That’s good an’ all, but how does it sound? Simply put: the Arctis Pro Wireless sounds spectacular. It features a naturally flat and well-balanced sound, accurate reproduction, and offers a vivid soundscape that makes for an incredible listening experience – good enough to make even a die-hard audiophile crack a smile. It’s capable, connected, comfy, and crystal clear. All the C’s you could ever want in a gaming headset… except for cheap, I suppose. But, while it may not be the most affordable headset on the market, as far as wireless gaming cans go, you’ll find few better that check all the boxes like the Arctis Pro Wireless.

Read our full SteelSeries Arctis Pro Wireless review.

Razer Thresher Ultimate

Runner-up

Razer Thresher Ultimate

Approx: $239 | £206

Thresher Ultimate

Razer doesn't have the most established name in high-end audio, but the Thresher Ultimate is a great piece of engineering and design.

  • Drivers50mm
  • Frequency range12Hz - 28,000Hz
  • Weight408g

Pros
Tick Excellent sound quality
Tick Surprisingly subtle for Razer
Tick Robust audio connection

Cons
Cross Hard to tell battery level

In sheer aural terms there is only one other wireless headset capable of matching the quality of the Thresher Ultimate. They maybe don’t have the tonal separation of the stunning HyperX Cloud Alpha, or the same super broad soundscape, but they still deliver incredible crisp, detailed sound. And even though it’s a Razer gaming headset the bass response isn’t overblown and doesn’t crush the highs or mid-tones. Where they do stand out is in the addition of Dolby Surround, accessible via a discrete button on the base station, and the easy on-ear controls.

The battery life is decent, rated at around 16 hours, which bore up during our testing. But one of my real bug bears is there seems to be no easy way to tell how much capacity is left in your battery – having a level indicator would be nice. The wireless connection, however, is strong and stable and the audio excellent, so they definitely get the win for us.

Read our full Razer Thresher Ultimate review.

Corsair HS70

Runner-up

Corsair HS70

Approx: $80£80

HS70

Good wireless gaming audio doesn't have to cost the earth, and these Corsair cans are testament to that.

  • Drivers50mm
  • Frequency range20Hz - 20,000Hz
  • Weight330g

Pros
Tick Solid wireless connection
Tick Fantastic value
Tick Decent audio

Cons
Cross The frame is a little stiff

Corsair’s HS70 is a wireless gaming headset that not only competes with wired headsets in quality and sound, but also in price. This low-cost wireless set features the same comfortable design, simple styling, and clean audio reproduction as the wired HS50 headset from Corsair – which is our current favourite cheap gaming headset. The price for cutting the cord from its tethered sibling isn’t too dear, either.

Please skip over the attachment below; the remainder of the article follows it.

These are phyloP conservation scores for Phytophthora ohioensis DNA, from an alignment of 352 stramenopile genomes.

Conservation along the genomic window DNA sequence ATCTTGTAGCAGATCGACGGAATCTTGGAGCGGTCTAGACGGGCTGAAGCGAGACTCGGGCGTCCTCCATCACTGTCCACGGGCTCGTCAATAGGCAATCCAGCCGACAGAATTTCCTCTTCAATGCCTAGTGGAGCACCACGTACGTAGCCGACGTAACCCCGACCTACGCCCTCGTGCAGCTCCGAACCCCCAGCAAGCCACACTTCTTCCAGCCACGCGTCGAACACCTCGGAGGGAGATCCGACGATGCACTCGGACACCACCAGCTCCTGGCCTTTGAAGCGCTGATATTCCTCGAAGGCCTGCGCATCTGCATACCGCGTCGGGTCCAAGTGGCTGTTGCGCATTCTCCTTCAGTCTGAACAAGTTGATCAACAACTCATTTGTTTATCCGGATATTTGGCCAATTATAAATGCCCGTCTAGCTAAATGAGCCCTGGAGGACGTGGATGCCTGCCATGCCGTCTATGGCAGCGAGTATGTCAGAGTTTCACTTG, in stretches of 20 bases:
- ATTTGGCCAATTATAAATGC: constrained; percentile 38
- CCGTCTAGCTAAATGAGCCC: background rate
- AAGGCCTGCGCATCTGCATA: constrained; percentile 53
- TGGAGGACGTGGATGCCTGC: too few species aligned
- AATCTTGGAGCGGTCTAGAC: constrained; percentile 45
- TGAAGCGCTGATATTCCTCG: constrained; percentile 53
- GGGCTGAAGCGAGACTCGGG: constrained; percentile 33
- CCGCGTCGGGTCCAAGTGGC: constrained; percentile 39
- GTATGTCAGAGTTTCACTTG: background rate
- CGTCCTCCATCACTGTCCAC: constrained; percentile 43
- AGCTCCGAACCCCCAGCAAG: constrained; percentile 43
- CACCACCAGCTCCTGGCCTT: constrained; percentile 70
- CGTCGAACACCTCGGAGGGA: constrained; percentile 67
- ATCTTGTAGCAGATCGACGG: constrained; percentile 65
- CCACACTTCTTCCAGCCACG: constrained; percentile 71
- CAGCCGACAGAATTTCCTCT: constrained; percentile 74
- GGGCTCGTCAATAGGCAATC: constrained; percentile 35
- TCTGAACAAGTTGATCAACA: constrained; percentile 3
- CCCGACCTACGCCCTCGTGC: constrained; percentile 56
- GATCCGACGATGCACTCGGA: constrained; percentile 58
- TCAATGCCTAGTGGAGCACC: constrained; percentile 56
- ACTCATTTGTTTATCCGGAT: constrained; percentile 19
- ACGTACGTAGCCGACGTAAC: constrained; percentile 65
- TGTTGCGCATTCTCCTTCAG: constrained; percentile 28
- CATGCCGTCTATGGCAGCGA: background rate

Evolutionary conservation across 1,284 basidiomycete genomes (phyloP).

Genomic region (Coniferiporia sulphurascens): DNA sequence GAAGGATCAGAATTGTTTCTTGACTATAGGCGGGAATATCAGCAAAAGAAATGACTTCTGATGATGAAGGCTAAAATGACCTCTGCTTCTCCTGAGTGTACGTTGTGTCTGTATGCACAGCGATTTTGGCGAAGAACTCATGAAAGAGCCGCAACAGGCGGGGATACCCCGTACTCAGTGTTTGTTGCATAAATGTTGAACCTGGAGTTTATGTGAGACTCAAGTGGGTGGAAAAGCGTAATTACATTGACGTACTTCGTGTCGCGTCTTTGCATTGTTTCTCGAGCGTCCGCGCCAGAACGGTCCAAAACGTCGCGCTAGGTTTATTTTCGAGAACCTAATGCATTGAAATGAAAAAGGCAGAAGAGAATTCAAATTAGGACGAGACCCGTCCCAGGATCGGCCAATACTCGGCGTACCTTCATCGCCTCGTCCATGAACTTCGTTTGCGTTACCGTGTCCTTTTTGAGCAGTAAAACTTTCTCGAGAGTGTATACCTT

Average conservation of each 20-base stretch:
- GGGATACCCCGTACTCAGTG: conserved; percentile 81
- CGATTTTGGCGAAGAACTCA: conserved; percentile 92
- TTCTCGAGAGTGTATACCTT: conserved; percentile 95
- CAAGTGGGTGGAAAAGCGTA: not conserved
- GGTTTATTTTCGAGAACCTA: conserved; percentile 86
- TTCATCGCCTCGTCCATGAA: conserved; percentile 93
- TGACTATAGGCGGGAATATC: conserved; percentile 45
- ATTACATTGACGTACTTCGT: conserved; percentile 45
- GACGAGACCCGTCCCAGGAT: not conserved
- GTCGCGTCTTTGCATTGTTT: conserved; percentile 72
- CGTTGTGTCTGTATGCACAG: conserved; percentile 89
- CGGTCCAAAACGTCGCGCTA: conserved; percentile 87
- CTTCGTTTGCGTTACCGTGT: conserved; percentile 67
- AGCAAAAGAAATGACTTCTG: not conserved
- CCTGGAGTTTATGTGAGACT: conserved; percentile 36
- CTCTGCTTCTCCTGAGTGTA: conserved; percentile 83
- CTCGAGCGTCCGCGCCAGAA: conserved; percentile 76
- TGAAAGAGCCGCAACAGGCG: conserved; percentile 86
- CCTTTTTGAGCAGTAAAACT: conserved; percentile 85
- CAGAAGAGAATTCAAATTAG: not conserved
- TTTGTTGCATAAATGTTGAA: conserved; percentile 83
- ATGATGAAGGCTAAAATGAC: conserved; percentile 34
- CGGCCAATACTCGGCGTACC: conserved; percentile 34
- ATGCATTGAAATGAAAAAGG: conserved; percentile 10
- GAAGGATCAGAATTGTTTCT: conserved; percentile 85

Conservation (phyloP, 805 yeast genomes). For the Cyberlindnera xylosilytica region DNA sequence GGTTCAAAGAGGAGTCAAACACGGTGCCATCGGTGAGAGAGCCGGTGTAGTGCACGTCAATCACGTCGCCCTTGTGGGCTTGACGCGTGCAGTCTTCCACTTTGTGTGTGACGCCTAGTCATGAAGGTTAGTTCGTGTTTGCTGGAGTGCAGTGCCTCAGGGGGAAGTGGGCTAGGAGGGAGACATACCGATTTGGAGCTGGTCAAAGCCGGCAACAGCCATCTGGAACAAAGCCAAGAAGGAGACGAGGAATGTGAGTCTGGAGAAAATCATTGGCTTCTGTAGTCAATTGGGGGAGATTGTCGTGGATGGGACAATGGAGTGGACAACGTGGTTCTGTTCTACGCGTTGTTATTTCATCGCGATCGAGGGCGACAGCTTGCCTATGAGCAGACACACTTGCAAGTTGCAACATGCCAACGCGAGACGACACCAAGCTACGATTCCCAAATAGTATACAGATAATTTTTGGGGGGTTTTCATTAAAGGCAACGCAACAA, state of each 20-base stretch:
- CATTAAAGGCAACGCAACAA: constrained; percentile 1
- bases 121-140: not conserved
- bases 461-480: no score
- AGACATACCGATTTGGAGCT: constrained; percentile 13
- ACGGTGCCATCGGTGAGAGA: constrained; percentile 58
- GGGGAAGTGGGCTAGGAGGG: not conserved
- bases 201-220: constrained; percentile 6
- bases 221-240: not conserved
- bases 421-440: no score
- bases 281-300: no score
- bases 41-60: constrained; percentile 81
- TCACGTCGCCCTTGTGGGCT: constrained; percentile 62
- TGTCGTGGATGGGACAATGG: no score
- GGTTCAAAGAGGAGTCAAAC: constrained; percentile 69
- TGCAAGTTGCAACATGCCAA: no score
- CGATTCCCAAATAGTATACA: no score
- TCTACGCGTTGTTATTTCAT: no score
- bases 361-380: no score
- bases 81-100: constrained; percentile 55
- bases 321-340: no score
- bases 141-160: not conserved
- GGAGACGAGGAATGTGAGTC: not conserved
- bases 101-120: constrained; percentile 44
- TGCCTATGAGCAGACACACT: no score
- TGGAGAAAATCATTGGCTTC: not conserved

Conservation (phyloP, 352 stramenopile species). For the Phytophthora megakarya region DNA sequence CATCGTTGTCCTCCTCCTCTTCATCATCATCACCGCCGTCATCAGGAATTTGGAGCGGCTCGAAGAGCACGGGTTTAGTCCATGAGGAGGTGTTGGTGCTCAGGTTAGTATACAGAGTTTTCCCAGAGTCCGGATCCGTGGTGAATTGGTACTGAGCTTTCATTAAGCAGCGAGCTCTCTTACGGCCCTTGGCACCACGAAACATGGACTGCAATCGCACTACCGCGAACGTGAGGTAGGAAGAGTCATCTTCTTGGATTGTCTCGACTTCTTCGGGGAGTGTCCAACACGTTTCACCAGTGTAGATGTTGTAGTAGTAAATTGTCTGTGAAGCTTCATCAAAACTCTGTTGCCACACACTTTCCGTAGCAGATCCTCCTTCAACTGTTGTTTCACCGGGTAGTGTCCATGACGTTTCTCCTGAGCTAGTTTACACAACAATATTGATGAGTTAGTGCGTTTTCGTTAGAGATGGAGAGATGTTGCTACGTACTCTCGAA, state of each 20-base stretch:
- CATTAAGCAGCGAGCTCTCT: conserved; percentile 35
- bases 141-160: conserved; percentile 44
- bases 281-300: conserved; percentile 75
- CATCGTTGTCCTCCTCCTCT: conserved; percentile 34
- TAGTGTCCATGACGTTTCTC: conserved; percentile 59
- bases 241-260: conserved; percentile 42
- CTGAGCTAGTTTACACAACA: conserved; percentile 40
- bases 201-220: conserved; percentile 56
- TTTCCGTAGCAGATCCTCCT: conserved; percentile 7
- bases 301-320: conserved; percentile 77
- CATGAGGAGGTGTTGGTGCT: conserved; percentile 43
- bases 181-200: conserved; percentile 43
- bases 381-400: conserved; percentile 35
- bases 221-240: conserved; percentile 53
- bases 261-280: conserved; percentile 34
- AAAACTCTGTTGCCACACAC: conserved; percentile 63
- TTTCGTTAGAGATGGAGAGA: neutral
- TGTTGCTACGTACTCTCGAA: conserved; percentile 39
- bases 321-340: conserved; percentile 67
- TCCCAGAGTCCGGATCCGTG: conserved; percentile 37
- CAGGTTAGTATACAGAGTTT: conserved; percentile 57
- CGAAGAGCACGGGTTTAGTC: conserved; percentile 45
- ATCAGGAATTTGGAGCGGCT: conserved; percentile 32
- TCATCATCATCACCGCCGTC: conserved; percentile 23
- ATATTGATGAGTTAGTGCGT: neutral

This headset offers a solid microphone to compliment the clear audio from those two 50mm drivers, and the battery life is a hefty 16 hours to keep you gaming without distraction.

Read our full Corsair HS70 review here.

Best audiophile headphones - Focal Utopia

Winner: Best audiophile headphones

Focal Utopia

Approx. $3,250 | £3,830

Utopia

Incredibly expensive, but the most incredible-sounding headset ever to grace our heads.

  • Drivers40mm
  • Frequency range5Hz - 50,000Hz
  • Weight490g

Pros
Tick Expansive soundscape
Tick Impeccably detailed audio in games…

Cons
Cross …but a bit too harsh for music
Cross Hugely expensive

The headsets we’ve picked so far are all gaming-focused models. Sometimes that can mean an uneven approach to audio which puts too much emphasis on the bass response to the detriment of everything else. The Focal Utopia headphones, however, are all about the most perfect, the most detailed, and most accurate representation of audio.

But that comes at a cost, and I’m not just talking financial either – they’re not the most comfortable to use when listening to music. Because of their detail they can be a little harsh on the high end, but that also makes them incredible with in-game audio. The open-backed nature of the Utopias means that any open-world game’s soundscape becomes hugely expansive. So often I’d have to take them off, so sure was I that someone was talking to me from the real world when it was just another NPC just out of sight.

Beyerdynamic DT 1770 Pro

Runner-up

Beyerdynamic DT 1770 Pro

Approx. $495 | £399

DT 1770 Pro

With the OPPO PM3 headphones no longer available the DT 1770 Pro cans are the more-affordable end of the audiophile landscape.

  • Drivers45mm
  • Frequency range5Hz - 40,000Hz
  • Weight368g

Pros
Tick Seriously broad frequency range
Tick Great audio detail
Tick Unprecedented bass clarity

Cons
Cross You’ll need a good sound card

Beyerdynamic’s studio grade DT 1770 Pros are another beautiful-sounding set of headphones. Again, they sport a broad frequency range of 5Hz – 40KHz, and complement that with some of the crispest bass tones you’ll hear. That robust bass is so well controlled that it doesn’t touch the mid-range one jot. And they’re also considerably cheaper than the mighty Focal pair.

If only Oppo’s incredible PM3 headphones were still available they’d still have top spot…

HyperX Cloud Alpha

HyperX has been topping the gaming headset charts for years now. Before the mighty Cloud Alpha came the original Cloud Pro cans, both headsets offering better quality gaming audio than the competition for often less cash. They’re worthy winners and it’s going to have to be something special for another manufacturer to knock them off the top.

But it’s a different matter in the wireless headset space. The SteelSeries Arctis Pro might be rather pricey, but it offers great sound as well as an unsurpassed feature set. The Razer Thresher Ultimate comes close, but can’t quite top the SteelSeries set.

Thanks to Corsair, however, you don’t have to spend a huge amount to get great-sounding gaming audio. The HS50 headset is a fantastic option if you can’t stretch to the price of the HyperX Cloud Alpha. Though if you do have the money, and a penchant for high-resolution audio, then you’d do well to find a set of headphones with the detail of the Focal Utopias.